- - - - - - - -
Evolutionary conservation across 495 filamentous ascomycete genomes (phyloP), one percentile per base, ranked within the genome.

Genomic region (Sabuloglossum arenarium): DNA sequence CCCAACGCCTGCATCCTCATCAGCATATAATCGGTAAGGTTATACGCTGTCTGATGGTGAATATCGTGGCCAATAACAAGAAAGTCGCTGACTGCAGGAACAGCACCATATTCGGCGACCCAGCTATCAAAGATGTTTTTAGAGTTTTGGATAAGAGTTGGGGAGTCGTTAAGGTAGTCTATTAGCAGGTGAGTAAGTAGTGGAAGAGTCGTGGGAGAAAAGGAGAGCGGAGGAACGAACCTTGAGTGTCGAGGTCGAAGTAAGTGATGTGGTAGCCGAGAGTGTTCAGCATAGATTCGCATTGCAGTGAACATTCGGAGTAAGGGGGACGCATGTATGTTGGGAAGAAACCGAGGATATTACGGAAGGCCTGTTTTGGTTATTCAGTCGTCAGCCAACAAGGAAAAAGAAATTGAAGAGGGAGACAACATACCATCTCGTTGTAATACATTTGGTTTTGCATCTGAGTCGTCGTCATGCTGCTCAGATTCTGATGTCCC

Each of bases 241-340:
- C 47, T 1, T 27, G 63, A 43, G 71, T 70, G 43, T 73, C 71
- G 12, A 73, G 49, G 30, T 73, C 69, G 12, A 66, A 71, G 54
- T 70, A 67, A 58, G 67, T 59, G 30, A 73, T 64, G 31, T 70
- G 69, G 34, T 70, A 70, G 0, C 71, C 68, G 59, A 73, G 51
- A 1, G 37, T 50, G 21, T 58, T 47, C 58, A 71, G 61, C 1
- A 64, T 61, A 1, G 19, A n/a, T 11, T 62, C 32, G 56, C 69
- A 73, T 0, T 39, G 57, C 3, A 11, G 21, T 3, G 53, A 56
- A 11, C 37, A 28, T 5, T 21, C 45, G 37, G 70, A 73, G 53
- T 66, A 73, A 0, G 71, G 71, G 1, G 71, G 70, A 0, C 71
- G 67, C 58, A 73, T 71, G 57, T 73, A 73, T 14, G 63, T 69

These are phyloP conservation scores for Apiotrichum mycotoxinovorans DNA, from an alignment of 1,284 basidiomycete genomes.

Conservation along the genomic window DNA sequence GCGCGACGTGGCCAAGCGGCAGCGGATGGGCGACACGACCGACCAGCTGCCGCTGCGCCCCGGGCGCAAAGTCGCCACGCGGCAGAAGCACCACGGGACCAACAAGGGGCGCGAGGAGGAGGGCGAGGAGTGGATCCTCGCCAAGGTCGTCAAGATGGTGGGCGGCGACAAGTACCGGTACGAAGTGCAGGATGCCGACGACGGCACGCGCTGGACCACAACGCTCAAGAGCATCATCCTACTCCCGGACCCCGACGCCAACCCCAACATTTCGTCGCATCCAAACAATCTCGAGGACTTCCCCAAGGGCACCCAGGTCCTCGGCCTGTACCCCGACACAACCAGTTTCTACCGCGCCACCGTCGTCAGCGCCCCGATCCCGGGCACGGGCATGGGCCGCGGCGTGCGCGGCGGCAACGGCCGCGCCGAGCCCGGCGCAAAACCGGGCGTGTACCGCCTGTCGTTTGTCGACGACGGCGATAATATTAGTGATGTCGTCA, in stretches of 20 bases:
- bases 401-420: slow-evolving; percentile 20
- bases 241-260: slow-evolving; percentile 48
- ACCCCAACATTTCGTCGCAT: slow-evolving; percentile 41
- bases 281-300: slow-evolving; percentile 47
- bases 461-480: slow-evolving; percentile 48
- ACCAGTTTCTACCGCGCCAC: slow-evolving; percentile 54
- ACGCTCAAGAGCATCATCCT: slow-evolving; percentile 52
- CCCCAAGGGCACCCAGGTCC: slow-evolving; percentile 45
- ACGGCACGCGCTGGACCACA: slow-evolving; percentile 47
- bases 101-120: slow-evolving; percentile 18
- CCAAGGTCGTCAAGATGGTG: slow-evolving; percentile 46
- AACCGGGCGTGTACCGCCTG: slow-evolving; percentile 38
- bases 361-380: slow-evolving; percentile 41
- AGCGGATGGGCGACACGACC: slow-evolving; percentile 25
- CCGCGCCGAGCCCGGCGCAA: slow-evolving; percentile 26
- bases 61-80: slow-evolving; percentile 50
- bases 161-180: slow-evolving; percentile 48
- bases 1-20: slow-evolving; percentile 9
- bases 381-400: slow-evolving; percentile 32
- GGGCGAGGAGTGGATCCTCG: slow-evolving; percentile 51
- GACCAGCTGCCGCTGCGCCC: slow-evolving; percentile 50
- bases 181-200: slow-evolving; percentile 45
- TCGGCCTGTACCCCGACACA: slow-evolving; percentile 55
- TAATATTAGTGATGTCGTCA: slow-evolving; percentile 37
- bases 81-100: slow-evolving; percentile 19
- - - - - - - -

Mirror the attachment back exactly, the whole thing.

Evolutionary conservation across 495 filamentous ascomycete genomes (phyloP), one percentile per base, ranked within the genome.

Genomic region (Sabuloglossum arenarium): DNA sequence CCCAACGCCTGCATCCTCATCAGCATATAATCGGTAAGGTTATACGCTGTCTGATGGTGAATATCGTGGCCAATAACAAGAAAGTCGCTGACTGCAGGAACAGCACCATATTCGGCGACCCAGCTATCAAAGATGTTTTTAGAGTTTTGGATAAGAGTTGGGGAGTCGTTAAGGTAGTCTATTAGCAGGTGAGTAAGTAGTGGAAGAGTCGTGGGAGAAAAGGAGAGCGGAGGAACGAACCTTGAGTGTCGAGGTCGAAGTAAGTGATGTGGTAGCCGAGAGTGTTCAGCATAGATTCGCATTGCAGTGAACATTCGGAGTAAGGGGGACGCATGTATGTTGGGAAGAAACCGAGGATATTACGGAAGGCCTGTTTTGGTTATTCAGTCGTCAGCCAACAAGGAAAAAGAAATTGAAGAGGGAGACAACATACCATCTCGTTGTAATACATTTGGTTTTGCATCTGAGTCGTCGTCATGCTGCTCAGATTCTGATGTCCC

Each of bases 241-340:
- C 47, T 1, T 27, G 63, A 43, G 71, T 70, G 43, T 73, C 71
- G 12, A 73, G 49, G 30, T 73, C 69, G 12, A 66, A 71, G 54
- T 70, A 67, A 58, G 67, T 59, G 30, A 73, T 64, G 31, T 70
- G 69, G 34, T 70, A 70, G 0, C 71, C 68, G 59, A 73, G 51
- A 1, G 37, T 50, G 21, T 58, T 47, C 58, A 71, G 61, C 1
- A 64, T 61, A 1, G 19, A n/a, T 11, T 62, C 32, G 56, C 69
- A 73, T 0, T 39, G 57, C 3, A 11, G 21, T 3, G 53, A 56
- A 11, C 37, A 28, T 5, T 21, C 45, G 37, G 70, A 73, G 53
- T 66, A 73, A 0, G 71, G 71, G 1, G 71, G 70, A 0, C 71
- G 67, C 58, A 73, T 71, G 57, T 73, A 73, T 14, G 63, T 69

These are phyloP conservation scores for Apiotrichum mycotoxinovorans DNA, from an alignment of 1,284 basidiomycete genomes.

Conservation along the genomic window DNA sequence GCGCGACGTGGCCAAGCGGCAGCGGATGGGCGACACGACCGACCAGCTGCCGCTGCGCCCCGGGCGCAAAGTCGCCACGCGGCAGAAGCACCACGGGACCAACAAGGGGCGCGAGGAGGAGGGCGAGGAGTGGATCCTCGCCAAGGTCGTCAAGATGGTGGGCGGCGACAAGTACCGGTACGAAGTGCAGGATGCCGACGACGGCACGCGCTGGACCACAACGCTCAAGAGCATCATCCTACTCCCGGACCCCGACGCCAACCCCAACATTTCGTCGCATCCAAACAATCTCGAGGACTTCCCCAAGGGCACCCAGGTCCTCGGCCTGTACCCCGACACAACCAGTTTCTACCGCGCCACCGTCGTCAGCGCCCCGATCCCGGGCACGGGCATGGGCCGCGGCGTGCGCGGCGGCAACGGCCGCGCCGAGCCCGGCGCAAAACCGGGCGTGTACCGCCTGTCGTTTGTCGACGACGGCGATAATATTAGTGATGTCGTCA, in stretches of 20 bases:
- bases 401-420: slow-evolving; percentile 20
- bases 241-260: slow-evolving; percentile 48
- ACCCCAACATTTCGTCGCAT: slow-evolving; percentile 41
- bases 281-300: slow-evolving; percentile 47
- bases 461-480: slow-evolving; percentile 48
- ACCAGTTTCTACCGCGCCAC: slow-evolving; percentile 54
- ACGCTCAAGAGCATCATCCT: slow-evolving; percentile 52
- CCCCAAGGGCACCCAGGTCC: slow-evolving; percentile 45
- ACGGCACGCGCTGGACCACA: slow-evolving; percentile 47
- bases 101-120: slow-evolving; percentile 18
- CCAAGGTCGTCAAGATGGTG: slow-evolving; percentile 46
- AACCGGGCGTGTACCGCCTG: slow-evolving; percentile 38
- bases 361-380: slow-evolving; percentile 41
- AGCGGATGGGCGACACGACC: slow-evolving; percentile 25
- CCGCGCCGAGCCCGGCGCAA: slow-evolving; percentile 26
- bases 61-80: slow-evolving; percentile 50
- bases 161-180: slow-evolving; percentile 48
- bases 1-20: slow-evolving; percentile 9
- bases 381-400: slow-evolving; percentile 32
- GGGCGAGGAGTGGATCCTCG: slow-evolving; percentile 51
- GACCAGCTGCCGCTGCGCCC: slow-evolving; percentile 50
- bases 181-200: slow-evolving; percentile 45
- TCGGCCTGTACCCCGACACA: slow-evolving; percentile 55
- TAATATTAGTGATGTCGTCA: slow-evolving; percentile 37
- bases 81-100: slow-evolving; percentile 19